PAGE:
When should you take your child to a dermatologist?
Is there a right time or a certain age at which you should bring your child to see a dermatologist? Dr. Cynthia Abban, a dermatologist with Aurora Medical Group, weighs in.
“Parents most often bring their child or adolescent in for acne, rashes like diaper rash, eczema, ringworm, dandruff, warts, molluscum and moles. Mild eczema responds well to a solid moisturizing routine, as skin that is not well moisturized can lead to extremely itchy, dry and cracked skin, further worsening eczema. Warts and mollscum are viral lesions or bumps that are self-limited but can spread and cause pain. Generally speaking, when you have a concern about your child’s skin or when at-home treatments for rashes aren’t working and begin to affect their self-esteem and daily life, it’s time to seek medical care from a dermatologist.”
Another common concern among parents: moles.
“Moles are usually nothing to worry about,” says Dr. Abban. “Moles on children are normal if they grow at the same rate as the child. They may become darker or lighter. But if a mole appears different than any others a child has and is growing quickly (sometimes referred to as the “ugly duckling mole”) a dermatologist should evaluate it. Other things to watch for – a raised mole with different colors within it, jagged edges or bleeding. Children with large moles or more than 50 moles on their body should have them evaluated by a dermatologist.”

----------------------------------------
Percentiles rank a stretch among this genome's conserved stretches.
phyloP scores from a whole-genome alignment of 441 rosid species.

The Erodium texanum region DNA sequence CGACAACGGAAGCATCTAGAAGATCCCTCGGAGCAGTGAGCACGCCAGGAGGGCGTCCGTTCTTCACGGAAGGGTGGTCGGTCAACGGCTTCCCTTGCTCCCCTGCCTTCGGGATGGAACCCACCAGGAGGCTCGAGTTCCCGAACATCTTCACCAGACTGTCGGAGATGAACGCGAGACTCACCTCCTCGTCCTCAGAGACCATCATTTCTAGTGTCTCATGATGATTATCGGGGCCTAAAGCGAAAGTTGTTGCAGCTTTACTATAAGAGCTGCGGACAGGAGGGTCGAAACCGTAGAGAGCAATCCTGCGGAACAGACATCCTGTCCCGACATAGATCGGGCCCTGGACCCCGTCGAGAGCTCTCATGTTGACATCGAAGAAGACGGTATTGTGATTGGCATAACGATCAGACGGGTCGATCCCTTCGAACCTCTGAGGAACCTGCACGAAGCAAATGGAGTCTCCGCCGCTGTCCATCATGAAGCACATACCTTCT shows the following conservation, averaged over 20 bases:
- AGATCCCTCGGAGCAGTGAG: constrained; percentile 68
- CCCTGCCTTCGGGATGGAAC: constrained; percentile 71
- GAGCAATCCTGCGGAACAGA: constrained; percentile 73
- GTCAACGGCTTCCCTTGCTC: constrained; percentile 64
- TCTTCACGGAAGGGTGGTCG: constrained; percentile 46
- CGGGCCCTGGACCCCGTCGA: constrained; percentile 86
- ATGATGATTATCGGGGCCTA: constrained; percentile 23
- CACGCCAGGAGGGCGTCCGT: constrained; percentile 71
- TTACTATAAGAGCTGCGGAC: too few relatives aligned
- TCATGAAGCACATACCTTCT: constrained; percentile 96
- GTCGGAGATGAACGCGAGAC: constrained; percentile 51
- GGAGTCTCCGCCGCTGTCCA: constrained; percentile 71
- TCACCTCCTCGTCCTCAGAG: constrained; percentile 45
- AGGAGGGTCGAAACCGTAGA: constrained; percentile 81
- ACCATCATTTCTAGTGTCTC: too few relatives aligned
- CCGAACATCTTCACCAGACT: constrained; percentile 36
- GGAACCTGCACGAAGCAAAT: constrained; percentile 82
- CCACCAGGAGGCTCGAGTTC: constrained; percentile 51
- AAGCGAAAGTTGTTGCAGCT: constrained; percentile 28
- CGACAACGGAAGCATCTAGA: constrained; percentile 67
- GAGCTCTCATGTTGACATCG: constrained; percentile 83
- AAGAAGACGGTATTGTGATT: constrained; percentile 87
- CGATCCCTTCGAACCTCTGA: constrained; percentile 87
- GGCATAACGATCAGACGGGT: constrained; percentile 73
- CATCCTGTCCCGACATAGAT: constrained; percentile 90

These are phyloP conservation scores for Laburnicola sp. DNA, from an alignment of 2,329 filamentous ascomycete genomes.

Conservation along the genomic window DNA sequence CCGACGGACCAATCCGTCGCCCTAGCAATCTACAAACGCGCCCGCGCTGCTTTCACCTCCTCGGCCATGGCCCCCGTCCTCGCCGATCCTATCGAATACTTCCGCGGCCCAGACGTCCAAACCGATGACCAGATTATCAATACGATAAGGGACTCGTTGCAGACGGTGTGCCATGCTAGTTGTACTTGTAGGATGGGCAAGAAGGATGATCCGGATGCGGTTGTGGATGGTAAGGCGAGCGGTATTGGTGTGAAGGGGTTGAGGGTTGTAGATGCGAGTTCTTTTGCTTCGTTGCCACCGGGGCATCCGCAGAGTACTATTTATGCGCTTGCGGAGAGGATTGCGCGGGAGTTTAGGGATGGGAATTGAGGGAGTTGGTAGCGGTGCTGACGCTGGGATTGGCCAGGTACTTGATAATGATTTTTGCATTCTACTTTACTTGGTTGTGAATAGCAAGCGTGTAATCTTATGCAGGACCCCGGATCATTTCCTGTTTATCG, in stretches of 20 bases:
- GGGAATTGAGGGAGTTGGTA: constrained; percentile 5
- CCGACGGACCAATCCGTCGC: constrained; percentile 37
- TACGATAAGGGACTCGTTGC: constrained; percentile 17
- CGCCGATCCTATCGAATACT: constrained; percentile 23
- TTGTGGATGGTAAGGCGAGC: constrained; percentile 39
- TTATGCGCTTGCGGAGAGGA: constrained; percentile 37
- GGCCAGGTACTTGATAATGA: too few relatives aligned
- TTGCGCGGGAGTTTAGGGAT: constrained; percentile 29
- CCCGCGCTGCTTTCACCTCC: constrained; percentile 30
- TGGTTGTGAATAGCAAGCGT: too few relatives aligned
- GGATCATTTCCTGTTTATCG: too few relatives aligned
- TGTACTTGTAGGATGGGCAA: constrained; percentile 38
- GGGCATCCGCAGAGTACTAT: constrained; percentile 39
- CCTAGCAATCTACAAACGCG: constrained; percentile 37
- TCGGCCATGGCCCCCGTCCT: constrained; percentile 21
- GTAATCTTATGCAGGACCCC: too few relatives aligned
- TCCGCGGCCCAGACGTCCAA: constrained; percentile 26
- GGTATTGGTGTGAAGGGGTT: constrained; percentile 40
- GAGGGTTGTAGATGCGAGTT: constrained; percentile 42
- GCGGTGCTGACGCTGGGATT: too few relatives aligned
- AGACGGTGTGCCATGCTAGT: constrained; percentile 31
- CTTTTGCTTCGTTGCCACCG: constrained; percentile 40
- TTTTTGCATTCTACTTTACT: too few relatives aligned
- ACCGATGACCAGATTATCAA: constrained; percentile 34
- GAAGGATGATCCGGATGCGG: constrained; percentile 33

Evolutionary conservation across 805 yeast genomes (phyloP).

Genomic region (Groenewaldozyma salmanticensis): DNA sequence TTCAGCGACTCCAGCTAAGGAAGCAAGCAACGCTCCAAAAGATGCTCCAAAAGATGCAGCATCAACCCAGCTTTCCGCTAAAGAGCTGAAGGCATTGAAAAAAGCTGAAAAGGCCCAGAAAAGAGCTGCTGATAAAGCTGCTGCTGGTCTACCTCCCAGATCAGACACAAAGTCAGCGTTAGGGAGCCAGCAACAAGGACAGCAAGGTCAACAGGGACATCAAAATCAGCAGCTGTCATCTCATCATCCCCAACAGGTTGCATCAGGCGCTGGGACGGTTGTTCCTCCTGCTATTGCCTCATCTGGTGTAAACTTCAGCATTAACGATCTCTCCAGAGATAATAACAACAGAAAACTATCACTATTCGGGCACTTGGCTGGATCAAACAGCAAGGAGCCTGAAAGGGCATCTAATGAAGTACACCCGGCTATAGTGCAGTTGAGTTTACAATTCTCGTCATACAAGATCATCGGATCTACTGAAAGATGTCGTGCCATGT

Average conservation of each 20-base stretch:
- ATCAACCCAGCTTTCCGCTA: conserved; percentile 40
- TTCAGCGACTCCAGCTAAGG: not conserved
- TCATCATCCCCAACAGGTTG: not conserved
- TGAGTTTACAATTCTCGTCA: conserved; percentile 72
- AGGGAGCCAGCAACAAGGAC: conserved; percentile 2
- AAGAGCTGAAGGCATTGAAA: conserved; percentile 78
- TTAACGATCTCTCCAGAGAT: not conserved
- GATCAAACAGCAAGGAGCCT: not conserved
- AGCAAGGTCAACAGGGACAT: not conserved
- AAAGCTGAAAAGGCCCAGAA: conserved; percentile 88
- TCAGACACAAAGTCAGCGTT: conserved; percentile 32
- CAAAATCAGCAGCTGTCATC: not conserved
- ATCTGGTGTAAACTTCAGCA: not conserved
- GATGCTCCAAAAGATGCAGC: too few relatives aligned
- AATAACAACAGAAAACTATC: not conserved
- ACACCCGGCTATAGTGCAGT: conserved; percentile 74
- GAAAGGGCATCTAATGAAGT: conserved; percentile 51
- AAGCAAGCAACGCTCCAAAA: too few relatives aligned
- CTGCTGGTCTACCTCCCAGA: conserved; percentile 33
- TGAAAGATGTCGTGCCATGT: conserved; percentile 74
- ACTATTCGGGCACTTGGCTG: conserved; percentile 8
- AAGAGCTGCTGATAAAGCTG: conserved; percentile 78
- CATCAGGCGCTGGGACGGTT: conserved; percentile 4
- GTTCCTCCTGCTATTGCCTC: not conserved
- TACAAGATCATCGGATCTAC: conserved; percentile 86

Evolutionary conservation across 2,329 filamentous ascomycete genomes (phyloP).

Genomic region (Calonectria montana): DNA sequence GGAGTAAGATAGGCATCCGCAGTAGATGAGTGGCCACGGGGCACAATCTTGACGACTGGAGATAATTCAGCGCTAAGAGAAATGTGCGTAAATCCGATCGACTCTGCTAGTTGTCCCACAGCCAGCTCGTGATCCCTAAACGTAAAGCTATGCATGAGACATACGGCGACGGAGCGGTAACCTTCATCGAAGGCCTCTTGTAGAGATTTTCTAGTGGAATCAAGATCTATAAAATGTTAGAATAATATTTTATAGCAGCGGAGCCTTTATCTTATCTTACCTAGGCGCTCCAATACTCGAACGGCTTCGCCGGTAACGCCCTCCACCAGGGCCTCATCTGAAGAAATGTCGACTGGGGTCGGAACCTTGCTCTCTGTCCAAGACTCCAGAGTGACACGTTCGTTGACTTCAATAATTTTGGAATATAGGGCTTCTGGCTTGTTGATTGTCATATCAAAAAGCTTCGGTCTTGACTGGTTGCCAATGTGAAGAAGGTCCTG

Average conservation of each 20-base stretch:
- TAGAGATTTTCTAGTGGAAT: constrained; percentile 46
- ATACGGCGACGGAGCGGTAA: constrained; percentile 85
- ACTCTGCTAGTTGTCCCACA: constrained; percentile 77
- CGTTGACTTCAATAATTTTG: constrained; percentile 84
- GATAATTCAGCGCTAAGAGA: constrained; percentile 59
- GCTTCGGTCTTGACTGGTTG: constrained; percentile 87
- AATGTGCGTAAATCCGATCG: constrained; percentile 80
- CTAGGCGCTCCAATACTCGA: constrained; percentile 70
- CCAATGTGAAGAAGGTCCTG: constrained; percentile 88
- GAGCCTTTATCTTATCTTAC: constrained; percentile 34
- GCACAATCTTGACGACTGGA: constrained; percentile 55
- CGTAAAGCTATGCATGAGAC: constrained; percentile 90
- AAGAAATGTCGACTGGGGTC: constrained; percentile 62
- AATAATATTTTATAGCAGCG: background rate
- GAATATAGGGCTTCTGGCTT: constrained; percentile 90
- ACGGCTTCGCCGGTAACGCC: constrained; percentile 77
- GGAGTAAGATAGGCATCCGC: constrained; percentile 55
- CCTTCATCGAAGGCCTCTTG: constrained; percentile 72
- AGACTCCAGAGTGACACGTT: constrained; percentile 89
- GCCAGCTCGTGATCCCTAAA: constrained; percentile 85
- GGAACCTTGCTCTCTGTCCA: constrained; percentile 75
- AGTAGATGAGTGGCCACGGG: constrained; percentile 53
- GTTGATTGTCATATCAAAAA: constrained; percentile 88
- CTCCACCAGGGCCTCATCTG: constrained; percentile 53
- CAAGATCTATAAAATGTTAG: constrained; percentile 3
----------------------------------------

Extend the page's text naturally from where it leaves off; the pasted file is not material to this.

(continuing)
Dr. Abban advises parents to care for their child’s skin by regularly moisturizing, applying SPF and keeping an eye out for any concerns – as well as supporting adolescents with their skin care routines as they grow. She offers the following tips:
- Always keep your child’s skin moisturized. I recommend short, lukewarm baths no longer than 10 minutes. Immediately after bathing, leave a little moisture on the skin to feel damp. Then follow with a gentle, fragrance-free moisturizing cream or emollient for sensitive skin.
- Before heading outdoors on a sunny, cloudy or even winter day, ensure proper application of sunscreen. If not applied properly, sunscreen is not effective. Broad-spectrum sunscreen with UVB and UVA protection and SPF 30+ with water resistance should be applied at least 15 minutes before sun exposure or swimming. Rub sunscreen on all exposed areas of the skin, and reapply every two hours.
- Advise your children to be careful when it comes to sun exposure and to seek shade whenever possible to avoid sun burns.
“Caring for our skin is an important part of our overall health,” says Dr. Abban. “Teaching your child the importance of caring for their skin when they are young will help them build a lifetime of good habits.”
About the Author
Holly Brenza, health enews contributor, is a public affairs coordinator on the content team at Advocate Health Care and Aurora Health Care. She is a graduate of the University of Illinois at Chicago. In her free time, Holly enjoys reading, watching the White Sox and Blackhawks, playing with her dog, Bear and running her cats' Instagram account, @strangefurthings.